Neonatal Period Flashcards Preview

Nursing - obstetric component > Neonatal Period > Flashcards

Flashcards in Neonatal Period Deck (97)
Loading flashcards...

1. Weeks 25-30, Type II alveolar cells begin production
2. Mature amount at 35-37 weeks gestation
3. Phospholipid



1. Decrease surface tension of pulmonary fluids
2. Prevents alveolar collapse at end of expiration
3. Facilitates gas exchange
4. Lower inflation pressures needed to open airway
5. Improves lung compliance
6. Decreases labor of breathing

Functions of Surfactant


Marker of fetal lung maturity; test of fetal amniotic fluid to assess for fetal lung immaturity; surfactant

lecithin–sphingomyelin ratio ( L/S ratio): 2:1 or >


A phosphatidic acid that is a constituent in human amniotic fluid and is used as an indicator of fetal lung maturity when present in the last trimester of gestation (36 weeks)

Phosphatidyl glycerol


- Secreted by lungs, amniotic cavity, trachea
- Air must replace lung fluid
- 1/3 removed at birth; 2/3 pulmonary circulation and lymphatic system
- Total time to clear = 6-24 hours after vaginal delivery
- Inadequate clearance = TTN

Lung fluid


1. Term
2. Delivery route - cesarean birth
3. Low dose oxygen thereapy
4. Rapid improvement (3 days)

TTN - Transient Tachypnea of Newborn


1. Mild asphyxia in normal birth - high carbon dioxide and low oxygen
2. Others: thermal, tactile stimulation (flicking the soles of the feet; rubbing the back gently), lights, noise, cord occlusion

Breathing stimuli at birth


Respiratory rate in neonates



1. Diaphragmatic, shallow, irregular depth and rhythm
2. Abdominal, synchronous with chest movement
3. Short periods of apnea
4. Deep sleep - regular breathing
5. REM sleep - periodic breathing
6. Crying/ motor activity - grossly irregular

Characteristics of respirations in neonates


Until age 3 weeks, obstruction → respiratory distress (sleep on the back)
Reflex takes over
Relation to SIDS (Sudden infant death syndrome)
Oral mucus secretions, cough/gag

Obligatory Nose Breathers


Assessment tool to determine the degree of respiratory distress (0,1 or 2) ; > 7 - severe respiratory distress
Features observed:
1. Chest movement
2. Intercostal retraction
3. Xiphoid retraction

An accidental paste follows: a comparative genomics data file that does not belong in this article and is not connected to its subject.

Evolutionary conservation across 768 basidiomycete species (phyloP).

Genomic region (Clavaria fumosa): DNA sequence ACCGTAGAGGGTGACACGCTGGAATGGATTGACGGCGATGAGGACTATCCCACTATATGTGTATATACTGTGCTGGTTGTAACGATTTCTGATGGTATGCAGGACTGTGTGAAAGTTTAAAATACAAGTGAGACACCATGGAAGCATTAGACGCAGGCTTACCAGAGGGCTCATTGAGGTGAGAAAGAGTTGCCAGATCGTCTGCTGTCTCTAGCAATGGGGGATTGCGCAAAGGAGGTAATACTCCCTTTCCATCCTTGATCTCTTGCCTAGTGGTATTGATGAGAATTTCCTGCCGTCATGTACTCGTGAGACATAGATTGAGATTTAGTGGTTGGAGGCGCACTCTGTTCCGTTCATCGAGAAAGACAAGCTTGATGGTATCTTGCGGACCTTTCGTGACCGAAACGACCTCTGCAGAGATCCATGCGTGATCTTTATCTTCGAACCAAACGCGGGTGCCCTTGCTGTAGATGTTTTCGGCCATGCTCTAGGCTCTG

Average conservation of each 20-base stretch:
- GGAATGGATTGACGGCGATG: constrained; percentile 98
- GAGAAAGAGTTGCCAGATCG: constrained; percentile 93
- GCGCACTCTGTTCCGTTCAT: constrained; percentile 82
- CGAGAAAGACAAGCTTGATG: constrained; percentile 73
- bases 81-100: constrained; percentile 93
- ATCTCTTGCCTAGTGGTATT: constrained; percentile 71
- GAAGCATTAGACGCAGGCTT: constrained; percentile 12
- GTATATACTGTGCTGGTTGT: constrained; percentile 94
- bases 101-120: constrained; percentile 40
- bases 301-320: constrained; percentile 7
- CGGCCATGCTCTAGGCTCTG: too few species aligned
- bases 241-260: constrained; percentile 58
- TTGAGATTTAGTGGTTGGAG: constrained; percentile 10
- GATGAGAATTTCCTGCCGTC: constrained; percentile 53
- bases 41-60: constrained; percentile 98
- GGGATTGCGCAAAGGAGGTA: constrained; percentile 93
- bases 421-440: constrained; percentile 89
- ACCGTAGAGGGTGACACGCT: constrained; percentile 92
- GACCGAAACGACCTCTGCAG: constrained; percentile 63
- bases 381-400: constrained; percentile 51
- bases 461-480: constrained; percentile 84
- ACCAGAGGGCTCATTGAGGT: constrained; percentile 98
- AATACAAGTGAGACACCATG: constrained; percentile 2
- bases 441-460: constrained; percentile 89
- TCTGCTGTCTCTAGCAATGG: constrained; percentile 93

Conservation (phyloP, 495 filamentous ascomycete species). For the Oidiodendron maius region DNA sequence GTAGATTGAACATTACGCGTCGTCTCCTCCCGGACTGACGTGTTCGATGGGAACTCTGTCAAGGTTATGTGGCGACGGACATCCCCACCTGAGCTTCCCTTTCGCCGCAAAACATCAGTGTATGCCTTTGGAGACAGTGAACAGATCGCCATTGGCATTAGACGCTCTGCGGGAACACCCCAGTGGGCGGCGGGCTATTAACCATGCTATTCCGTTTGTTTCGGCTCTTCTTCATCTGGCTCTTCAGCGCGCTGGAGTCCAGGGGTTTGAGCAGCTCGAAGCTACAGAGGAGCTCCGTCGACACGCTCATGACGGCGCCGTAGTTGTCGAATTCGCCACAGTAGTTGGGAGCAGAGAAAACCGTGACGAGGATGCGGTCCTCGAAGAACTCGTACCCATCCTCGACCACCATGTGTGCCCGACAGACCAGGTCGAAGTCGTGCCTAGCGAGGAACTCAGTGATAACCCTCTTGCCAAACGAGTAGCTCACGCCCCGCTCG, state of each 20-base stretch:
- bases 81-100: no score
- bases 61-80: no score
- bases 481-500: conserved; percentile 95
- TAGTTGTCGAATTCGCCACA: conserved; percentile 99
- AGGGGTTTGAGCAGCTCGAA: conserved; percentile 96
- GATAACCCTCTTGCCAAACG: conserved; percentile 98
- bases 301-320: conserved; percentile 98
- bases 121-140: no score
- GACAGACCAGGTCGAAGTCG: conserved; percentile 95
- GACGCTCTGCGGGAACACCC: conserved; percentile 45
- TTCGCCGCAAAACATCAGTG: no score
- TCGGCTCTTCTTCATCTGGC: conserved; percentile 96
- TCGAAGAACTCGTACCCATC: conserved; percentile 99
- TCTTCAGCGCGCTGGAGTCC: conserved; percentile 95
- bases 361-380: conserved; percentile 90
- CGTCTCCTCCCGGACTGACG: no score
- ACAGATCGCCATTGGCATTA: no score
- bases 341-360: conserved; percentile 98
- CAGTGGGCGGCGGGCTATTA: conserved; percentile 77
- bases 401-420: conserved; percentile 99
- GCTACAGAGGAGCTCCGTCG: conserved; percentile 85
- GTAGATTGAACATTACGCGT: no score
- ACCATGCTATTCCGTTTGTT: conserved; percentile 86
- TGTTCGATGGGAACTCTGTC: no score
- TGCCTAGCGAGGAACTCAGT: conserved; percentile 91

4. Nares dilation
5. Expiratory grunt

Silverman-Anderson Index - RDS : respiratory distress syndrome (resulting from lung immaturity and lack of alveolar surfactant )


Decrease blood flow to fetal lungs
Direct blood to the placenta
Increase blood flow to head & heart

Fetal Circulation


Fetal pulmonary BP > adult pulmonary BP
Diverts blood flow away from non-functioning fetal lungs

Decrease Blood Flow to Fetal Lungs


Fetal systemic BP lower than adult
Flow leads to the placenta readily

Direct Blood to the Placenta


1. Umbilical vein - oxygenated blood from the placenta to the fetus
2. Umbilical artery - waste
3. Wharton's jelly - keep vein and artery from tangling ; keep them separated

Umbilical Cord


Ductus venosus
Ductus arteriosus
Foramen ovale

Increase Blood Flow to Head and Heart


Shunts arterial blood into inferior vena cava
Functional closure - few hours after birth
Anatomic closure - turns into ligament

Ductus venosus


Shunts arterial and some venous blood from pulmonary artery to aorta; allows blood to go around lungs
Functional closure
Anatomic closure

Ductus arteriosus


Leads to abnormal blood flow between the aorta and pulmonary artery, two major blood vessels that carry blood from the heart.

Patent Ductus Arteriosus (PDA)


Connects right and left atria ( allows more than half the blood entering the right atrium to cross immediately to the left atrium, passing the pulmonary circulation)
Usually obliterated within hours after birth
Pressure highest right atrium

Foramen ovale


Umbilical cord clamped - neonate draws first breath - Systemic vascular resistance increases- Blood flow through ductus arteriosus decreases - Most of right ventricular output flows through lungs, boosting pulmonary venous return to the left atrium - Left atrial pressure rises in response to the increased blood volume to the lung - This, combined with increased systemic resistance causes functional closure of foramen ovale

Changes to Neonatal Circulation


Neonatal Heart Rate
Check apical for full minute
Also evaluate peripheral pulses (brachial, femoral)

120-150 awake
Range: 70-90 asleep, 180 crying


Blood Pressure
Sensitive to changes in blood volume that occur with transition to neonatal circulation
Most accurate: measure in quiet newborn

At term, 60-80/40-50 mm Hg. (75/42 avg.)


Turbulent blood flow, transient
Abnormal valve, ASD (atrial septal defect) or VSD (ventrical) , too high a blood flow across normal valves
Check all 4 extremity BPs if heard, record MAP, pulse ox.

Heart Murmurs


- blotchy and mottled skin in the extremities; feels "chilly"
- first few hours after delivery
- response to exposure to cold - normal and intermittent



Blue around philtrum & lips
Tongue & mucous membranes pink
Type of acrocyanosis
Resolves spontaneously

Perioral (Circumoral) Cyanosis


10-15% total body weight
Low O2 tension of maternal blood stimulates fetal RBCs (↑ HCT)
About 300 ml.
Mode of delivery effects TBV
Vaginal vs. C/S
- clamping of the umbilical cord : early ( before 30-40 sec) vs late (after 3 min additional 150 ml of blood)

Total Blood Volume


- clamping of the umbilical cord : early ( before 30-40 sec) vs late (after 3 min additional 150 ml of blood)
↓ anemia →↓ transfusions
Stem cells
↓ disorders R/T prematurity

Delayed Cord Clamping benefits


R/T normal destruction of fetal RBCs
Bilirubin transported to liver for conjugation
Immature livers
50%+ develop

Physiologic Jaundice


Hemolysis of erythrocytes (normal after birth) - bilirubin - liver - water soluble pigment - GI system via bile - feces + urine